How difficult is it to get into a masters program in pure math if one is a non-math major? Does anyone know which masters programs are particularly friendly or unfriendly to non-math majors? I'm currently a philosophy major at a liberal arts college but by the time I graduate I should have completed Calc I,II,III, Proofs, Linear Algebra, Diff EQ's, Group Theory, Complex Variables, Real Analysis I, Ring Theory, and a Putnam Seminar (with all A's). My overall GPA is 3.43 but should go up by the time I graduate. I'll also be graduating in the Fall semester, so I'll have a semester in between to take more math courses as part of a post-bac program (I'd like to do this at UPenn). What are my chances? I'm just worried that I wont get accepted to any graduate programs because of my major. I'm willing to pay, so that's not an issue.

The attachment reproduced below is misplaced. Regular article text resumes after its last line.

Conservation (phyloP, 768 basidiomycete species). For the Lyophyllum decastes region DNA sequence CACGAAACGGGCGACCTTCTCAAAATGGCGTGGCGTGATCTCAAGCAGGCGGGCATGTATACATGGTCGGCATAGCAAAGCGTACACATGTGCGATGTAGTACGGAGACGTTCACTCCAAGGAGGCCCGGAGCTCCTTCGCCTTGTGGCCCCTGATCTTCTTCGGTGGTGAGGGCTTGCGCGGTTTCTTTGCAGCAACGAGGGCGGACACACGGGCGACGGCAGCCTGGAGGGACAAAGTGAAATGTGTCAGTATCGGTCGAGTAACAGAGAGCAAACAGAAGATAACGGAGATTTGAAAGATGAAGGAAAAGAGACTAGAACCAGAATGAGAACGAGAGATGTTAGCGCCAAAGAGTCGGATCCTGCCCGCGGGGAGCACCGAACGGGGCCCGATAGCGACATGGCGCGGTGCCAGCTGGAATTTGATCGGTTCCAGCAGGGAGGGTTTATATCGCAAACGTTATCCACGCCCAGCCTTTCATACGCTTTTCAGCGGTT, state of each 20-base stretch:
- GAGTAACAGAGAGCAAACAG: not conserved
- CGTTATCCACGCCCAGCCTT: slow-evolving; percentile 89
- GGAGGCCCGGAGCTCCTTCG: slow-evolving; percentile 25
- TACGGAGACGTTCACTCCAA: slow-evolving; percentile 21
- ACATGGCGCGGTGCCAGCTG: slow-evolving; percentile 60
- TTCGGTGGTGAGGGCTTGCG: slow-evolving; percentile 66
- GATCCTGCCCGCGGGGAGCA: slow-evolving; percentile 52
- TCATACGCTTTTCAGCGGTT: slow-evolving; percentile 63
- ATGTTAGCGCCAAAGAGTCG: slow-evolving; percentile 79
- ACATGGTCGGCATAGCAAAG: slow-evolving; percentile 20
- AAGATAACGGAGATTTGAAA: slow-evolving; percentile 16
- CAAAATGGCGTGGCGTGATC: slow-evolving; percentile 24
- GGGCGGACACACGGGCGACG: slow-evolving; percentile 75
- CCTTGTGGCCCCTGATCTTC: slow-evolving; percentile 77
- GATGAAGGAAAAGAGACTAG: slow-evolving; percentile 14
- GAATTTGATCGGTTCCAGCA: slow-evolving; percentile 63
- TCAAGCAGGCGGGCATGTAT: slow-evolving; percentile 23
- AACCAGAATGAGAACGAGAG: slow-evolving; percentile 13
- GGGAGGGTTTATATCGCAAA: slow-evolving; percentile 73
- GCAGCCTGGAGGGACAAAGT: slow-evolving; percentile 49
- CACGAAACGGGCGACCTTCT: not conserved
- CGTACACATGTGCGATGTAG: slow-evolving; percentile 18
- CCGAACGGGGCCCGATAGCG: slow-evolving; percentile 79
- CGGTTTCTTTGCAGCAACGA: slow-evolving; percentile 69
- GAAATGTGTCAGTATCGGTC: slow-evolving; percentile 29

I'm willing to hear any tips you have to offer.

Thanks everyone.

## Entering a Masters program as a non-math major?

### Re: Entering a Masters program as a non-math major?

I don't know too much about the masters program, but I'd say that the graduate programs (for your case) care about if you have the sufficient background to matriculate into their programs. This is just my opinion. Ask around as well. How many proof classes have you had? It seems that you listed linear algebra, but i'm assuming that it's just the computational version of Linear Algebra.